- The Washington Times - Tuesday, December 3, 2002

The meeting-ending parade of the nine members of China's ruling Politburo Standing Committee, most of whom owe their political ascent to outgoing Chinese Communist Party (CCP) chief Jiang Zemin, seemed to dash the admittedly remote hope for real change in China. Hemmed in by Mr. Jiang's "Shanghai mafia," newly appointed CCP General-Secretary Hu Jintao emerged from the 16th Party Congress without the power to embark upon the massive political and economic reforms that China desperately needs.
To be sure, even before the 16th Party Congress convened to ratify the pre-ordained appointment of Mr. Hu, a protege of the late Deng Xiaoping, there was little in his past to suggest that he would have been up to the task even if Mr. Jiang had not effectively tied his hands by stacking the Standing Committee deck with his own proteges. After all, the colorless Mr. Hu caught the eye of then-paramount Chinese leader Deng in March 1989, when, as party chief of Tibet, Mr. Hu imposed martial law and engineered a brutal crackdown against protesters. It was an event that eerily foreshadowed the Tiananmen Square massacre and the declaration of martial law in Beijing, which occurred three months later.
Without a doubt, China has made extraordinary economic progress since Deng first unleashed reforms in 1978. Then again, after Mao Zedong's disastrous Great Leap Forward of the late 1950s and his apocalyptic Cultural Revolution (1966-1976), there was a seemingly limitless amount of progress to be made. But all of the easy reforms have been undertaken. First, reforms addressed the chronically moribund agricultural sector. Later they focused on small private enterprises and state-directed, export-dependent coastal economic expansion. The latter has been fueled by unprecedented levels of foreign direct investment which will likely exceed $50 billion for the first time this year.
Having already extracted the cream from the easiest reform options, China must now implement far more difficult measures. It has already proved in recent years to be a particularly daunting task, especially for a dictatorial party that insists on maintaining its monopoly over political power. In an extraordinary public admission, Prime Minister Zhu Rongji acknowledged last year that the Chinese economy likely would have "collapsed" in 1998 had not the state sector embarked on a massive stimulus spending campaign in response to the 1997-98 East Asian economic crisis.
Since that tumultuous period, a debate has been raging among China scholars over the credibility of the ever-impressive economic growth figures released by China. University of Pittsburgh Professor Thomas Rawski, the lead skeptic relying completely on Chinese sources, incredulously has asked how China's economy could have grown by the reported 25 percent from 1998 through 2000 while its energy consumption declined by 13 percent.
Moreover, much of China's recent growth has resulted from an overdependence on government spending, a trend that cannot continue indefinitely. The Chinese government insists that its debt-to-gross-domestic-product ratio is a non-threatening 16 percent. Some Western analysts, including Nicholas Lardy of the Brookings Institution, argue that it is closer to 100 percent. Much of the discrepancy relates to non-performing bank loans, which the Chinese claim to be 25 percent of total loans, an admission that is itself startling. Others, including Mr. Lardy, believe the dud loans are closer to 50 percent.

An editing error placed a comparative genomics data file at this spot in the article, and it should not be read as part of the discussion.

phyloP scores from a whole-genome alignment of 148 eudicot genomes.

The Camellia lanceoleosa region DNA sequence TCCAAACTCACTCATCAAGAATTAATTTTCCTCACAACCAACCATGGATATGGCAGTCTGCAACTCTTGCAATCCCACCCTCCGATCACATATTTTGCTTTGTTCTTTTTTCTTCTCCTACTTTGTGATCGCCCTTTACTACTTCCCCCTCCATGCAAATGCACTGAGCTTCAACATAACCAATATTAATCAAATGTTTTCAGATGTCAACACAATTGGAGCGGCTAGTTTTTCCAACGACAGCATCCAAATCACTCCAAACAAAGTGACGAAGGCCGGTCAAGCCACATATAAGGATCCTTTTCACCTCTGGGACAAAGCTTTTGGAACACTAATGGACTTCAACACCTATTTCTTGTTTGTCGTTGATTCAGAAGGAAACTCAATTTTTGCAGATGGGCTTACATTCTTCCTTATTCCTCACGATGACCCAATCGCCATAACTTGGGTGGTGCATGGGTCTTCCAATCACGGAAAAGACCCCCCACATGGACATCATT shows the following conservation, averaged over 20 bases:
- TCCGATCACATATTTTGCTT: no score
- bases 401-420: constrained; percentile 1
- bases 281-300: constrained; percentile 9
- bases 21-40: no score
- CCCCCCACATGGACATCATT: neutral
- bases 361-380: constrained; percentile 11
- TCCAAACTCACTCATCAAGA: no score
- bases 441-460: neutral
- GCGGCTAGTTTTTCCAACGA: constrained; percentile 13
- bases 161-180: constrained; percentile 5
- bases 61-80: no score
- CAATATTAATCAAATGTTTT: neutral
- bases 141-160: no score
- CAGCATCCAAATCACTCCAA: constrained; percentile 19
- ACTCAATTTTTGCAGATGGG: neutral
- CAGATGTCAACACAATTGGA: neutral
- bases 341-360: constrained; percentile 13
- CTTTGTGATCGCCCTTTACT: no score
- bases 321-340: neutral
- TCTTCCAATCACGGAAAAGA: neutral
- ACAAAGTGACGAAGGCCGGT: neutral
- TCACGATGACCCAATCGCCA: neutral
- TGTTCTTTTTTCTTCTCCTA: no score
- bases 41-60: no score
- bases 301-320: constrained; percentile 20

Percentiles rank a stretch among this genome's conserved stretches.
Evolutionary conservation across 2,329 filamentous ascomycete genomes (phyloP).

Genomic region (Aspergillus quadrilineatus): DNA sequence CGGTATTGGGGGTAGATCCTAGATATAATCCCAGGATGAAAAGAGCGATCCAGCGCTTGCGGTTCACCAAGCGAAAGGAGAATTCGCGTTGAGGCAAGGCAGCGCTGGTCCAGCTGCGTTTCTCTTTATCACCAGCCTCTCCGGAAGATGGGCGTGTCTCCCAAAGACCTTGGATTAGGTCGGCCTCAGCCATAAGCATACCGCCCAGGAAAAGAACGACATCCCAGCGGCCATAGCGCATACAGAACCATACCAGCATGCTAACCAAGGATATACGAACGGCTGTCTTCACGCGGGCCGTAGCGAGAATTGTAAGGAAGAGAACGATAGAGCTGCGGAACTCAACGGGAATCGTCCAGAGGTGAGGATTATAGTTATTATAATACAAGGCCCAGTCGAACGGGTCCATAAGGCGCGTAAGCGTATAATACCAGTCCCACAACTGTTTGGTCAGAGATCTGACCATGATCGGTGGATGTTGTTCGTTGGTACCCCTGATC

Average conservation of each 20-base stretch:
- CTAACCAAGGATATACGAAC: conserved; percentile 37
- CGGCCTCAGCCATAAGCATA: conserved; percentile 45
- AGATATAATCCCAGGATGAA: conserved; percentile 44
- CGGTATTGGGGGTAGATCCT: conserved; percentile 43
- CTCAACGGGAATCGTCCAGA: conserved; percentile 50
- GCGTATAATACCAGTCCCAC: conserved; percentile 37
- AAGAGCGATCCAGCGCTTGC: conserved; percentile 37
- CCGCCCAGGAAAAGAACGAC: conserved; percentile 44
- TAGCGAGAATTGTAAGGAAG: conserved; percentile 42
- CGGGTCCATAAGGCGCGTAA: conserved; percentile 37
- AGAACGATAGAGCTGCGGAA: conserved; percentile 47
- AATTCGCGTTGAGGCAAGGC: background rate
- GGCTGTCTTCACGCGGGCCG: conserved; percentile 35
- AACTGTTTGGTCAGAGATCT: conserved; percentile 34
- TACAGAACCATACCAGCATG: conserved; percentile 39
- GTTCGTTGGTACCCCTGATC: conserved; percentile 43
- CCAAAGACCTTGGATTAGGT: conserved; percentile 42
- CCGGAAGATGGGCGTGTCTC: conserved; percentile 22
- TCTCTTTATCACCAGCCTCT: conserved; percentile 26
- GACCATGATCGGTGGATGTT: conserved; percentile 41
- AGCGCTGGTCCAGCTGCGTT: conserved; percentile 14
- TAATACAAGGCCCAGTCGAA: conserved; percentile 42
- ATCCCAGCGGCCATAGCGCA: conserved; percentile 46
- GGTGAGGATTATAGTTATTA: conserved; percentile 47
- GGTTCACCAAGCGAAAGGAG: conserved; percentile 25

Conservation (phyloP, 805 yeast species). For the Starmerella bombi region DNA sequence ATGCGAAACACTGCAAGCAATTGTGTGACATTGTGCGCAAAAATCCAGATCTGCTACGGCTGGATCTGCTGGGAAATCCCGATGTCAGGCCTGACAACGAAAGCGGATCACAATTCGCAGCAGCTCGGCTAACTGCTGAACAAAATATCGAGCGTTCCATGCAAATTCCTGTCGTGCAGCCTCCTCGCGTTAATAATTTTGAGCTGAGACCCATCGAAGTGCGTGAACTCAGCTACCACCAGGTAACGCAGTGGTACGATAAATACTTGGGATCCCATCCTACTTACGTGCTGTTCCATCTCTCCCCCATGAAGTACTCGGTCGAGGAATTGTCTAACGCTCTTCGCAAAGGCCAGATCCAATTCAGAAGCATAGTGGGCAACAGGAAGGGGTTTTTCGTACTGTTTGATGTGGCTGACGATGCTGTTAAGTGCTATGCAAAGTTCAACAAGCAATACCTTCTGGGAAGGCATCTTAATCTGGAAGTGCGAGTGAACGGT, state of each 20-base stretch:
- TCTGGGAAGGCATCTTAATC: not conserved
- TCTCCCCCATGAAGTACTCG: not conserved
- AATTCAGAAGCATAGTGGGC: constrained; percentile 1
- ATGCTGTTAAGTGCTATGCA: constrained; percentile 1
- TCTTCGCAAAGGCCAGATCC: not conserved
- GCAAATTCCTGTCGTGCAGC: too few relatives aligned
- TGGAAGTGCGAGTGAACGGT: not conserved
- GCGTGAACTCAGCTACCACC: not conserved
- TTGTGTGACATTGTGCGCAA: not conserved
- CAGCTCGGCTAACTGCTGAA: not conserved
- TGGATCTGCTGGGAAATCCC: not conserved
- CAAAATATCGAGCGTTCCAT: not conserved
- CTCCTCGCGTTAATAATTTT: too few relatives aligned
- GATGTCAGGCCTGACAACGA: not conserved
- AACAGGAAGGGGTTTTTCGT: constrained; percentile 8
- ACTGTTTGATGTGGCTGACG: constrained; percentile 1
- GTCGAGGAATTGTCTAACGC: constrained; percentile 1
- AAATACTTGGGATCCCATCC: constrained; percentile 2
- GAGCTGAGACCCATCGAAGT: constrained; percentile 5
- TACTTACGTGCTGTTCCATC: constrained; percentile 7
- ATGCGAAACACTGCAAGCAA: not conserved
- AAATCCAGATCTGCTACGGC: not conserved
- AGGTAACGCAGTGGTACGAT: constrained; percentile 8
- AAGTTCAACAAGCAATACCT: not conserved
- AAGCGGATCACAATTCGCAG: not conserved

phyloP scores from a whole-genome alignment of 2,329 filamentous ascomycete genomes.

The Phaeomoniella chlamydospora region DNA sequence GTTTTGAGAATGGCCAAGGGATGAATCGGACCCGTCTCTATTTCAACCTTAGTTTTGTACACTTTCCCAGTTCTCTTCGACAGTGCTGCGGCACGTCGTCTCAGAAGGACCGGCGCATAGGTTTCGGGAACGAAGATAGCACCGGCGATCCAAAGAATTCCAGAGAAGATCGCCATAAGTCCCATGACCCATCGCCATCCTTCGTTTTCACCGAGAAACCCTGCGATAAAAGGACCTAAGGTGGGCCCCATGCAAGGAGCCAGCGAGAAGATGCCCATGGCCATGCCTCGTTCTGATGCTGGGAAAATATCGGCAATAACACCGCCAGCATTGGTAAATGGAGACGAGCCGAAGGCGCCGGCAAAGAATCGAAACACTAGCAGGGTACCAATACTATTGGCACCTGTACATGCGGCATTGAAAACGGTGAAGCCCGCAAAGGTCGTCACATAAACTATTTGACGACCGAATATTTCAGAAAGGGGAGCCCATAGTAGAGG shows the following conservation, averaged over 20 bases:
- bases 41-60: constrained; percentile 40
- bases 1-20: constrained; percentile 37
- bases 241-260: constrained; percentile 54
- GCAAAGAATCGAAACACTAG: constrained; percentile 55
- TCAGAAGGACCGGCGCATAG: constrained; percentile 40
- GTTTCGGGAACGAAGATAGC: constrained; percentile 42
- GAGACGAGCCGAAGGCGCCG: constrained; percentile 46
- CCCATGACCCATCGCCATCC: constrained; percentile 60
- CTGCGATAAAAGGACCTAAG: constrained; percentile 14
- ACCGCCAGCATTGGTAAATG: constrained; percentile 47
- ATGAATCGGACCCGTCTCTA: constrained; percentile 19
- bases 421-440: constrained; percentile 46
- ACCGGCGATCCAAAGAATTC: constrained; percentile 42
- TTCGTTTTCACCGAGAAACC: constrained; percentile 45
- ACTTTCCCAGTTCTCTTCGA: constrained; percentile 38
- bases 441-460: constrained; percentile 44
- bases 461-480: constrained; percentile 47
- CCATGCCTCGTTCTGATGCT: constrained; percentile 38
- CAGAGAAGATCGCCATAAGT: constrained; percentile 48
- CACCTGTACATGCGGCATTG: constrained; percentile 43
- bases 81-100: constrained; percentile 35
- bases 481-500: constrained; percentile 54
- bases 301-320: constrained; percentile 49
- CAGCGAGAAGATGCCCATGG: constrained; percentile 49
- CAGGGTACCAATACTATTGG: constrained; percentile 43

Wen Jiabao, who was elevated to the Standing Committee at the recent party congress and who is expected to replace the retiring Mr. Zhu as prime minister in March, has by all accounts made little headway resolving the burgeoning problem of China's technically insolvent state banking system. Solving the problem would require shutting down tens of thousands of inefficient state-owned enterprises, whose sole purpose in recent years appears to be providing employment for tens of millions of workers whose mounting labor protests have become increasingly strident. Beyond their oversized role in the turbulent rural sectors, state-owned enterprises employ nearly 50 percent of the urban workforce and consume a much higher percentage of loans from state banks loans that nobody ever expects to be repaid.
Clearly, to a much greater extent, the market must be enlisted in order to allocate resources much more efficiently. The dilemma confronting China's new leaders is simple: Expanding economic freedom in order to address the nation's serious economic problems would inevitably lead to demands for more political freedom, a prospect that is inconsistent with the party's maintaining its political dictatorship. In recent years, under Messrs. Jiang and Zhu, the party has attempted to muddle through the evolving crisis, even as the long-term problems worsen. Foreign investment has made this possible. But even that indispensable capital infusion cannot forever paper over the mounting problems.
The World Bank estimates that China will have to create an average of 8 million to 9 million jobs a year just to prevent today's rising unemployment from worsening. That's about 50 percent more jobs per year than China reported creating during the ostensible boom years of the second half of the 1990s. "Muddling through" is no longer a viable option. But with the new leadership lineup orchestrated by Mr. Jiang, it appears to be the path China will follow. It will do so at its peril.


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